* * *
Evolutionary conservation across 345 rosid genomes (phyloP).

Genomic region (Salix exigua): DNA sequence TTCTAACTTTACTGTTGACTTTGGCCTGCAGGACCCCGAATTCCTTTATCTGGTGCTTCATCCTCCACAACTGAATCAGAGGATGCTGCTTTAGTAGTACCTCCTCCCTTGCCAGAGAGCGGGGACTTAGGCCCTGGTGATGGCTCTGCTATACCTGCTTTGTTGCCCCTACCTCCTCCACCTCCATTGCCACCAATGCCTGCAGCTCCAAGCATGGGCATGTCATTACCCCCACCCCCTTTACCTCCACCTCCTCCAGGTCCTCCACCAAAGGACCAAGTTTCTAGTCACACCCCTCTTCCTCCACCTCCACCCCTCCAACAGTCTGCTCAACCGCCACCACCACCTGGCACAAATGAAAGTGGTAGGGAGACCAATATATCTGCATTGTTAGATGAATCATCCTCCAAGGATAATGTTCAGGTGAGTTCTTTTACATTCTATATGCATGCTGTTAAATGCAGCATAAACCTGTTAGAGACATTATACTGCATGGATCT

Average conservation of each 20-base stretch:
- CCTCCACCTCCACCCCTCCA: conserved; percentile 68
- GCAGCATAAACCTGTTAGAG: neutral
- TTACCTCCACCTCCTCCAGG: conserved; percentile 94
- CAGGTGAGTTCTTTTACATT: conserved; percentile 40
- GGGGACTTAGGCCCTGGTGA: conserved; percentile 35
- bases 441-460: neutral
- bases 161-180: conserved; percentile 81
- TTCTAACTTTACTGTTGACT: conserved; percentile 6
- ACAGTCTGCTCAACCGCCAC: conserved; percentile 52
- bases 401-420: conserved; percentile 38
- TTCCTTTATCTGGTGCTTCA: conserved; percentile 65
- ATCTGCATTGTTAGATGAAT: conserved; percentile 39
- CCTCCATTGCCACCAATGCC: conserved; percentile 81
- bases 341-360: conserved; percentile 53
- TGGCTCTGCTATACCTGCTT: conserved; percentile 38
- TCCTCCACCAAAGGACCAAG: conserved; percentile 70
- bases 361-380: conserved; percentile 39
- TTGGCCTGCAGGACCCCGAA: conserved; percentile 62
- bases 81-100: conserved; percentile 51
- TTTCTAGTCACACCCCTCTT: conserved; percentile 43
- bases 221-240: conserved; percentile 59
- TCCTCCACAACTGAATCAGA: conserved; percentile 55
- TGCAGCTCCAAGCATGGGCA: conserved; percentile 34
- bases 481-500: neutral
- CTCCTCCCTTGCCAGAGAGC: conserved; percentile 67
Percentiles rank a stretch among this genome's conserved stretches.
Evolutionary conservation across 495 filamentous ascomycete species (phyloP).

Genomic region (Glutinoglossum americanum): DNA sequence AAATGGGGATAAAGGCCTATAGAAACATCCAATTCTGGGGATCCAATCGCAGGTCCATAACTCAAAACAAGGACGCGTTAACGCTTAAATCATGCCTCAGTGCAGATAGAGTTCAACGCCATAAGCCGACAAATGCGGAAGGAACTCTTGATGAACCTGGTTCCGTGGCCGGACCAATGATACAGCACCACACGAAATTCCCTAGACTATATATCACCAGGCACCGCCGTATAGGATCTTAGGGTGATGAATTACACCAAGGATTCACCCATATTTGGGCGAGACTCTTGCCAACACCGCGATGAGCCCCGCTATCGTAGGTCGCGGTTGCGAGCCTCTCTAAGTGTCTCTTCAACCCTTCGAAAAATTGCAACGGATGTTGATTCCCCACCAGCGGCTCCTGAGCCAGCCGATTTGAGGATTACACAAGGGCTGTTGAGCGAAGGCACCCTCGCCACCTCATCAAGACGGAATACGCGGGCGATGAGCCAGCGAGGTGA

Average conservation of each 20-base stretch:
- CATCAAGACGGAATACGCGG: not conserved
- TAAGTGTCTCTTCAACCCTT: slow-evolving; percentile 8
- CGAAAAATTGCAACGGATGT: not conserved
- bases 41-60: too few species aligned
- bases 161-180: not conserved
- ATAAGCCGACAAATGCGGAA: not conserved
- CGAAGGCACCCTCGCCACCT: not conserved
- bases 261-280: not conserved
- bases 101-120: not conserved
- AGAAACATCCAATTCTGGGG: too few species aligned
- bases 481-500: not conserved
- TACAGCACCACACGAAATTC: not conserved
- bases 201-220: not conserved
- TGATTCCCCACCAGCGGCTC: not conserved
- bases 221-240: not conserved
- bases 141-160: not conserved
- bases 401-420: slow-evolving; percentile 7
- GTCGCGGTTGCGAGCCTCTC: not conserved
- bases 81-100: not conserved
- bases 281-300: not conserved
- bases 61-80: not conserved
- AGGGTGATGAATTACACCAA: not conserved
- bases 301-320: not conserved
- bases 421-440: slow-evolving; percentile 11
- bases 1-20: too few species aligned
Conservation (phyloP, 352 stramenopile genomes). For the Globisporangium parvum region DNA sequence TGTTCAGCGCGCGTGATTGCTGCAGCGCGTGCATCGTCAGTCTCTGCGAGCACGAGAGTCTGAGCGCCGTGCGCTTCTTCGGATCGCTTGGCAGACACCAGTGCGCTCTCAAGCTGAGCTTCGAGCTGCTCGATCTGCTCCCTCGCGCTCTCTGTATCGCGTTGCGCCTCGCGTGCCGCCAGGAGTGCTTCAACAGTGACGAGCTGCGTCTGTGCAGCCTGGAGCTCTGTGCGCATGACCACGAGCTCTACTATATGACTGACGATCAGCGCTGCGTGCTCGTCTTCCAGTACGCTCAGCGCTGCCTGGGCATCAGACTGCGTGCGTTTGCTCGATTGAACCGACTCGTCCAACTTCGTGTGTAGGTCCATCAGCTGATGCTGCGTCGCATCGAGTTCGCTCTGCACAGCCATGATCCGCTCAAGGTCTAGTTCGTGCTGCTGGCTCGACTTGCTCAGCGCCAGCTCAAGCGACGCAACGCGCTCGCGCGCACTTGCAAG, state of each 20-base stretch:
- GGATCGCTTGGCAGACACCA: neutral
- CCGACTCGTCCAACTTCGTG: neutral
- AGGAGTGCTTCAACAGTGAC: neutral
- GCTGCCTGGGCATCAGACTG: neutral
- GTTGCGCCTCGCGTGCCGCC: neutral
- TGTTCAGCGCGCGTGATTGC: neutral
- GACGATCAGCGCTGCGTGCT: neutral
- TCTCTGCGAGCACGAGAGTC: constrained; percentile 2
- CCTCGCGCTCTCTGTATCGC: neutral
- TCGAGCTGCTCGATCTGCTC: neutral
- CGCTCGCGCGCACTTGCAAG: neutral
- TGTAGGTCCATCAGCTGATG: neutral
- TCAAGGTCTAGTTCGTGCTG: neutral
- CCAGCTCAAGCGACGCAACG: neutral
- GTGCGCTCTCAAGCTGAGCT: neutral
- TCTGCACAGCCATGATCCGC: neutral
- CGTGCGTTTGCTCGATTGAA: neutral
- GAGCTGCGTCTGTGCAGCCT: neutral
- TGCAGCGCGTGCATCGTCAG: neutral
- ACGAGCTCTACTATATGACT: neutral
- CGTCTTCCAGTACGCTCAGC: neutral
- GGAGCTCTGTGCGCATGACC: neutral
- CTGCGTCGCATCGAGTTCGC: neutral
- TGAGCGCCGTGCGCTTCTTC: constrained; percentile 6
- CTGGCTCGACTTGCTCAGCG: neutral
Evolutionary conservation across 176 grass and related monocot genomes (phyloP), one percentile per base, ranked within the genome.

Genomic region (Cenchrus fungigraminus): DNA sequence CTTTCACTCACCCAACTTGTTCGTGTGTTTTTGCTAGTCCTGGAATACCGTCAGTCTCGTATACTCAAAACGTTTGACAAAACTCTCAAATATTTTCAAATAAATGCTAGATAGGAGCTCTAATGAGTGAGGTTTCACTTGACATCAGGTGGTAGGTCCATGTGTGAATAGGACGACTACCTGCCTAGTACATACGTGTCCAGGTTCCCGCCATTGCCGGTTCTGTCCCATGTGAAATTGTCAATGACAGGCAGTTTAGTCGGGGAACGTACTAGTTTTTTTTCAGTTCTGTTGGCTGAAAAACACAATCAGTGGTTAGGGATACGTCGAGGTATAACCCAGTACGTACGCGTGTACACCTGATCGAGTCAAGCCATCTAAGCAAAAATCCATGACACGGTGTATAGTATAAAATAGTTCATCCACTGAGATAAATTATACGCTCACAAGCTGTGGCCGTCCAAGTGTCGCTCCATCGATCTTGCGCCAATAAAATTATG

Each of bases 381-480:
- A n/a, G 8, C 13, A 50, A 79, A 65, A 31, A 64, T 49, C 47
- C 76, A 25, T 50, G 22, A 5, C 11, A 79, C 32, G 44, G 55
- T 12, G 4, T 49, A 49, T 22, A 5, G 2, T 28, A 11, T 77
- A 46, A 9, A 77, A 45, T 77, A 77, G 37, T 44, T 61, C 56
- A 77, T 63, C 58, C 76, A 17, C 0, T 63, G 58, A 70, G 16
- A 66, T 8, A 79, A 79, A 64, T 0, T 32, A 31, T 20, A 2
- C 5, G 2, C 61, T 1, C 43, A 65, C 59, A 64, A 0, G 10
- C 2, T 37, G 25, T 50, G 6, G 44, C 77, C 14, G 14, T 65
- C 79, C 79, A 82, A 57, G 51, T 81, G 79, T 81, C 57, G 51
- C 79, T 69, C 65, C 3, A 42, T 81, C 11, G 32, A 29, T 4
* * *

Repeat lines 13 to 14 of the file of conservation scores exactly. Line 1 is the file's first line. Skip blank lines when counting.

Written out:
- bases 401-420: conserved; percentile 38
- TTCCTTTATCTGGTGCTTCA: conserved; percentile 65